America repeating past mistakes with e-cigs

Published 9:06 am Thursday, October 3, 2019


Guest columnist

Say it isn’t so. Surely, America learned from the continuing tragedy of the opioid crisis, spurred on by the intentional marketing and mass distribution of deadly painkillers.

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Surely, we looked at the findings that came out of the lawsuits against tobacco companies, and learned a lesson about the promise of huge profits overriding health effects. 

But, sadly, the current epidemic of the use of e-cigs, and the resulting illnesses occurring across the country, indicate that our learning has been pretty limited.

The use of e-cigs, referred to as “vaping,” has skyrocketed across the country in a very short amount of time. In fact, it has hit so fast that healthcare providers, parents of vaping teens and school teachers and staff were not prepared for the wave of use.

Now, there are daily news reports of youth and adults developing serious lung illnesses from vaping. At this time, the Centers for Disease Control report that no single vaping product or substance has been associated with all of the substantiated illnesses. Black market THC has been attributed to some, but so has nicotine. Nicotine — a substance we do know a lot about.

Recently, Kentucky’s new Commissioner of Public Health, Dr. Angela Dearinger, was in Hazard talking about the use of e-cigs. She expressed much concern about the particular effects of vaping on our youth, and the marketing and packaging that have appealed to our teens and pre-teens.

In the most recent Kentucky Incentives for Prevention (KIP) survey of Kentucky youth completed in 2018, 26.7% of high school seniors self-reported that they had used e-cigs in the past 30 days; and 4.2% of our sixth graders reported they had used in the past 30 days. 

Dr. Dearinger called for comprehensive smoke-free policies, media campaigns that present the real facts about smoking and e-cig use, increased availability of smoking cessation programs, and an increase in tobacco prices. She also supports Kentucky’s new law, which requires Kentucky schools to be tobacco-free by next July 1, unless the school district specifically votes against it.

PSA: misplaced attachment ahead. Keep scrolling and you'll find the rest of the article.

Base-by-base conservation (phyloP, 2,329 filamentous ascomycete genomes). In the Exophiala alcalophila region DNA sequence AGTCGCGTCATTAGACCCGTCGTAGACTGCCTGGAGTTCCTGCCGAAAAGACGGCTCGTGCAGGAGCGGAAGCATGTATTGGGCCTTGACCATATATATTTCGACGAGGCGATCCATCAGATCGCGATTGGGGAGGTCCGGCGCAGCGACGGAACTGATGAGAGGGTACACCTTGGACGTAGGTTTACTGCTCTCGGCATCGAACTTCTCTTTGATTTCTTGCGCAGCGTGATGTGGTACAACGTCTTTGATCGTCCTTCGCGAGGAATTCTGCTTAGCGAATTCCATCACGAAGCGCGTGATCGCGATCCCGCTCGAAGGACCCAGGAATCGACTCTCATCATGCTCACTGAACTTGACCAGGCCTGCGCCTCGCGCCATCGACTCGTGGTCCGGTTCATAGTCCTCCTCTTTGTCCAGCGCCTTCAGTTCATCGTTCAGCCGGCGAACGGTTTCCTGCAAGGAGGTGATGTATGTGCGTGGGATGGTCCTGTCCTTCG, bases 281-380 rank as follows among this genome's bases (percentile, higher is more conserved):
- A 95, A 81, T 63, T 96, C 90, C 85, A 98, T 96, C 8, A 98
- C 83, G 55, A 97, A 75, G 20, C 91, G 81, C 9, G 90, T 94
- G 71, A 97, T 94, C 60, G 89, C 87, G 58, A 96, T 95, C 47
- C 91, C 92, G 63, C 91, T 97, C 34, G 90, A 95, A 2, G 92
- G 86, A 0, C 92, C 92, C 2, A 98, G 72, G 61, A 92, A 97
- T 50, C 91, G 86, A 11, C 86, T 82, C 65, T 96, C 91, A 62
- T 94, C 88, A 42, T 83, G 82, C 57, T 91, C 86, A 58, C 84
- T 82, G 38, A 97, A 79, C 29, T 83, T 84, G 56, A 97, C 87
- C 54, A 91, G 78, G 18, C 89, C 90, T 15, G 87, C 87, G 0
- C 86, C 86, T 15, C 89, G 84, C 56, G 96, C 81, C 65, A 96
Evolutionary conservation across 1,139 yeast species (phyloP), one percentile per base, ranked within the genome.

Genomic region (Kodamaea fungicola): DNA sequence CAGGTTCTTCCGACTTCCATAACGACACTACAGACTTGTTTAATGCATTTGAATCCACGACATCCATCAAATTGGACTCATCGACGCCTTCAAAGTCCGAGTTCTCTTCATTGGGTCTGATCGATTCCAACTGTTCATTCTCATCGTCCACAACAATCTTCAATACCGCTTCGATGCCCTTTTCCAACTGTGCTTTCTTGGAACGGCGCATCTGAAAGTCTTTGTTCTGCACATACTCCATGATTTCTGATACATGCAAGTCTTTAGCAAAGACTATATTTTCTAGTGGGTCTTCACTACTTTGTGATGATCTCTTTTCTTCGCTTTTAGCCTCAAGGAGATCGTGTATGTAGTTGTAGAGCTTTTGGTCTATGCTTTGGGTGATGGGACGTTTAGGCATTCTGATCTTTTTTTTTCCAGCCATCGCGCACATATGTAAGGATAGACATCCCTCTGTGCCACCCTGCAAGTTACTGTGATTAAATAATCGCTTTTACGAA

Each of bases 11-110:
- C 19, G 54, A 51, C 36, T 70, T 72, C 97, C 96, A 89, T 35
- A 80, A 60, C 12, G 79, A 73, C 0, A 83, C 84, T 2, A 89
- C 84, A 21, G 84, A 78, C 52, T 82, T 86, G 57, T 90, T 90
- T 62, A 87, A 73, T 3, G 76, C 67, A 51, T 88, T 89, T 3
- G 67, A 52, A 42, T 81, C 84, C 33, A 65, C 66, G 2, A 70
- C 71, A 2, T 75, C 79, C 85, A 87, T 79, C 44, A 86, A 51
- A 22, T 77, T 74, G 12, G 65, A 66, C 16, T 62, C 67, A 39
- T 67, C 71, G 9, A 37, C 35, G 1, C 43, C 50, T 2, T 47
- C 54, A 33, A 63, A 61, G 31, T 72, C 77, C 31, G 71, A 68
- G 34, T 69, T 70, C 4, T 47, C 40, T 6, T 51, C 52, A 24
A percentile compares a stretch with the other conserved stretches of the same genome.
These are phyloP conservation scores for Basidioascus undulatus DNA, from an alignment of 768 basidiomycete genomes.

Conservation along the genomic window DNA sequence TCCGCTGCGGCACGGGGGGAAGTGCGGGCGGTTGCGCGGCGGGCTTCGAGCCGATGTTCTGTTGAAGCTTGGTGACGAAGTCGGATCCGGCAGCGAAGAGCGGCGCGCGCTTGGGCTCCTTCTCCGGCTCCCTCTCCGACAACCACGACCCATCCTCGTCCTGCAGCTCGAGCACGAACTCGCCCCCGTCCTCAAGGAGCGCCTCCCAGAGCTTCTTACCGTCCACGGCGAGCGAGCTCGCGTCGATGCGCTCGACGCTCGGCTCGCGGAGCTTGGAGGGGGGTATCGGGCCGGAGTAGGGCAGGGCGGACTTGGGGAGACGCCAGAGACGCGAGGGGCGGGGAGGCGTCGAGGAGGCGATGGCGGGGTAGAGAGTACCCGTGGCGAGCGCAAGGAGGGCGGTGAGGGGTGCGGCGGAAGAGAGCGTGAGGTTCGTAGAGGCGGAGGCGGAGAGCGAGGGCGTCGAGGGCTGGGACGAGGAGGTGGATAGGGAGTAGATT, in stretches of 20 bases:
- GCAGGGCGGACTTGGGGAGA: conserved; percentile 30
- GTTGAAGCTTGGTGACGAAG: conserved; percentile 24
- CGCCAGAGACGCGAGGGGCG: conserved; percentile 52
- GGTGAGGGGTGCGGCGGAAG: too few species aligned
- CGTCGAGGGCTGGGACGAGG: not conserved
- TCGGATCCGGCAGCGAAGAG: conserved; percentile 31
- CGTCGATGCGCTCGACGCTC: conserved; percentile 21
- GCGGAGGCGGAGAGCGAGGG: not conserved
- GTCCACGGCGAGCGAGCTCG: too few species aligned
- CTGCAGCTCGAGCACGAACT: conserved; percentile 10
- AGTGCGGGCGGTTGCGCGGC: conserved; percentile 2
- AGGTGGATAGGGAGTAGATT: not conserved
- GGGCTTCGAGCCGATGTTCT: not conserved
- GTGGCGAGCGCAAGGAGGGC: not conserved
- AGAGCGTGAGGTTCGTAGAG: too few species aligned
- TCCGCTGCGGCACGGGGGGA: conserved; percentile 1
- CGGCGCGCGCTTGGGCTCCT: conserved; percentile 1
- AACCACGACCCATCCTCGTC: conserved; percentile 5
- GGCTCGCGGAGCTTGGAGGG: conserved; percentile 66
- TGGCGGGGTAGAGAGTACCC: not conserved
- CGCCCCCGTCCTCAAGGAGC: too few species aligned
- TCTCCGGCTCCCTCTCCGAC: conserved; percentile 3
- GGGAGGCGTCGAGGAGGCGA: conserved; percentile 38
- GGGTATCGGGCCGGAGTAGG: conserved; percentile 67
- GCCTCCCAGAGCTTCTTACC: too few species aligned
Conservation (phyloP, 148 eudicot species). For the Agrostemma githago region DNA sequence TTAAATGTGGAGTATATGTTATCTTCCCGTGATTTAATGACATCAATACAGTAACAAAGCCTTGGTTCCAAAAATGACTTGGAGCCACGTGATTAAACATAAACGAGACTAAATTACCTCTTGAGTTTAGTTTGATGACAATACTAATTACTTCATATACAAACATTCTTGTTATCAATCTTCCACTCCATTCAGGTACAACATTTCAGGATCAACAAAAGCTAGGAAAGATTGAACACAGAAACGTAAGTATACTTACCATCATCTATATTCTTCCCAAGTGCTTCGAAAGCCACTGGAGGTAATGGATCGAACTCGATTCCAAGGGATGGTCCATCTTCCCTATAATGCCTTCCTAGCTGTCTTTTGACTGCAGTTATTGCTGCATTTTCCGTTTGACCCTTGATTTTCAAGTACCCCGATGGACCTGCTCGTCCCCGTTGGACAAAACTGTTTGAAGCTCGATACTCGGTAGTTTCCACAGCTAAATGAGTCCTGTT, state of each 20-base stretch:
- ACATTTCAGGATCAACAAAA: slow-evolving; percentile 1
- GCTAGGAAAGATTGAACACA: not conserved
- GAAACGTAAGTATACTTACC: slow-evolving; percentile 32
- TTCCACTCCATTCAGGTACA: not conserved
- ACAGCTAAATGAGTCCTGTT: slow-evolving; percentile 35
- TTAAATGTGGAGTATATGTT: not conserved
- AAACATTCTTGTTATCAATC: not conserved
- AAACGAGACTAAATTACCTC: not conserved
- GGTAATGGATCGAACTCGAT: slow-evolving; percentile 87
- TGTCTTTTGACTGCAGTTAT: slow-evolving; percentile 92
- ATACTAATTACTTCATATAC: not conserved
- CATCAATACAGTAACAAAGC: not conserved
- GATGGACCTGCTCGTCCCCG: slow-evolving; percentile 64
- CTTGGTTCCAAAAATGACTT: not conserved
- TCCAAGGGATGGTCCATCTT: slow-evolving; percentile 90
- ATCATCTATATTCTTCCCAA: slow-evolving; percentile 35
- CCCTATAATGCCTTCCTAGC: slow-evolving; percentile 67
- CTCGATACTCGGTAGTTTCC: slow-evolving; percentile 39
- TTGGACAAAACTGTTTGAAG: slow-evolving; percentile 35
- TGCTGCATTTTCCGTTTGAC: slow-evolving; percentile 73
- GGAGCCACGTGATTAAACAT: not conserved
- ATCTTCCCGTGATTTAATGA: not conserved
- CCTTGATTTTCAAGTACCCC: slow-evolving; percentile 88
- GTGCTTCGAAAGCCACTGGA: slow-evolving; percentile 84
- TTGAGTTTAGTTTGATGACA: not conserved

Now that the negative effects are in the headlines, we are seeing efforts to reign in the e-cig industry. President Trump has directed the FDA to ban flavors of e-cigs except for the tobacco flavor, and recommends that e-cigs be kept out of the hands of children. 

And, as was true with cigarettes and painkillers, the lawsuits have begun. A 25-year-old Lexington man has now brought suit against Pax Labs and Juul, saying that he began using Juul e-cigs to reduce his nicotine intake, but the result was the opposite. He reported that he actually became more addicted to nicotine through the use of e-cigs. 

Even as the e-cig health concerns and legal battles play out on the national scene, we are seeing the pros and cons of medical marijuana and CBD products in the news. The Foundation for a Healthy Kentucky just hosted their annual Howard Bost Memorial Health Policy Forum. The entire day was devoted to the facts and fiction around medical marijuana. In spite of anecdotal positive experiences with both medical marijuana and CBD products, many important health questions remain to be answered.

So, what have we learned from America’s experiences with substances that applies to how we teach our youth, and prevent a next generation of problems? We’ve learned that advertising is primarily crafted to sell a product, and important facts may be absent from marketing. We have to teach youth how to get beyond superficial marketing to what is really known about substances. 

We’ve learned that well designed objective research is critical – a few people’s stories of assistance from a substance are not enough data from which to make a decision. We’ve learned that because of the differences in teenage and adult brains, there usually are more serious unintended negative consequences for youth who use certain substances. And, we more clearly understand that parents must teach — and model — better responsible decision making.

Unfortunately, it can be concluded that the desire to make huge profits from products often seems to blur the truth, suppress compassion, emphasize short-term gain vs long-term health consequences, and wipe away corporate ethical decision making.

Say it isn’t so, but we have a lot of evidence that says it is.

Kathy L. Miles is coordinator for the Boyle County Agency for Substance Abuse Policy.